Landry earlier this month warned that he would look to defend the Constitution against Obamas recess appointments to these boards. His bill, the Executive Appointments Reform Act, specifically attacks the the CFPB by limiting the powers of that board if the director is recess-appointed while the Senate is not in recess.

No rule, order or other administrative action shall be considered final if the director was appointed during a recess of the Senate and the position of director was vacant while the Senate was in session, until the director has been confirmed by the Senate, the bill states.

The bill also amends the Dodd-Frank law that set up the CFPB to say that recess appointments made while the Senate was not in recess cannot be paid a salary until they have been confirmed by the Senate. And it prohibits these appointees from working without pay.

The bill makes similar changes for the NLRB, by holding that a quorum at that board cannot be constituted by members who have not been confirmed by the Senate. And it would prevent any official appointed without Senate approval from working without pay.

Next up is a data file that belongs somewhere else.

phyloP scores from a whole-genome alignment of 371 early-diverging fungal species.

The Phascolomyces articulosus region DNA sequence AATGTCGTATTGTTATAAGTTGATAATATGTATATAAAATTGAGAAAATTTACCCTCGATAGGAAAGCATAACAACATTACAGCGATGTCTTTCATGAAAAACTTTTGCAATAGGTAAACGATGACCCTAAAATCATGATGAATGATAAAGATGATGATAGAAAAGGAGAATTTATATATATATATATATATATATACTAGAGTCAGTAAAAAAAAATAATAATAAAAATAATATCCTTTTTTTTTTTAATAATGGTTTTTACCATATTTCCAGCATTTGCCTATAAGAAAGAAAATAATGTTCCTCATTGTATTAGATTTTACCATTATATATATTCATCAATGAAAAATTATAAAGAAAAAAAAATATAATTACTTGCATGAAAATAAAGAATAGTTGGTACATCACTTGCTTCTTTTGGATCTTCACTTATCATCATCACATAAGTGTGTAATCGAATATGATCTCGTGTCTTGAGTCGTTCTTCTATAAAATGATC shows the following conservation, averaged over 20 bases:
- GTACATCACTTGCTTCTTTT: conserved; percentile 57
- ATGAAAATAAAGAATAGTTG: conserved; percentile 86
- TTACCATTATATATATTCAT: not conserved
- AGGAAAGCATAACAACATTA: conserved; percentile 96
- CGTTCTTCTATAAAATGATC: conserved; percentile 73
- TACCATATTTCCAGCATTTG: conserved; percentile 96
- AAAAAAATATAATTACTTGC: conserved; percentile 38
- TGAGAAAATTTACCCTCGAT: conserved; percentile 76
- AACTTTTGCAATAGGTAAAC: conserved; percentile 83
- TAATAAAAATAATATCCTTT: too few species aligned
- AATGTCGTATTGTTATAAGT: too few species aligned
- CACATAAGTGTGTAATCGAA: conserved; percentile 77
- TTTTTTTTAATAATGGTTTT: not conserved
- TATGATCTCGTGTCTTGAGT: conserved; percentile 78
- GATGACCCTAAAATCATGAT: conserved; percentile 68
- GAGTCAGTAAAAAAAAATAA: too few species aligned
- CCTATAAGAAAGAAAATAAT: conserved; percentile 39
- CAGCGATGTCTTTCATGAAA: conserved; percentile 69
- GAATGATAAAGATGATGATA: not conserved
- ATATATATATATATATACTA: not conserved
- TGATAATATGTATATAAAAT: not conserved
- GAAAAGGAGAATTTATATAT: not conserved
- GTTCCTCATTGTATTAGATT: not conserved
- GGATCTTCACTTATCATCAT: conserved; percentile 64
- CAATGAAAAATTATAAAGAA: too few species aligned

Aside from Landrys bill, H.R. 3770, House Republicans led by Rep. Diane BlackDiane Lynn BlackBottom line Overnight Health Care: Anti-abortion Democrats take heat from party | More states sue Purdue over opioid epidemic | 1 in 4 in poll say high costs led them to skip medical care Lamar Alexander's exit marks end of an era in evolving Tennessee MORE (Tenn.) have put forward a resolution that disapproves of the recess appointments. That resolution, H.Res. 509, was introduced with 69 co-sponsors.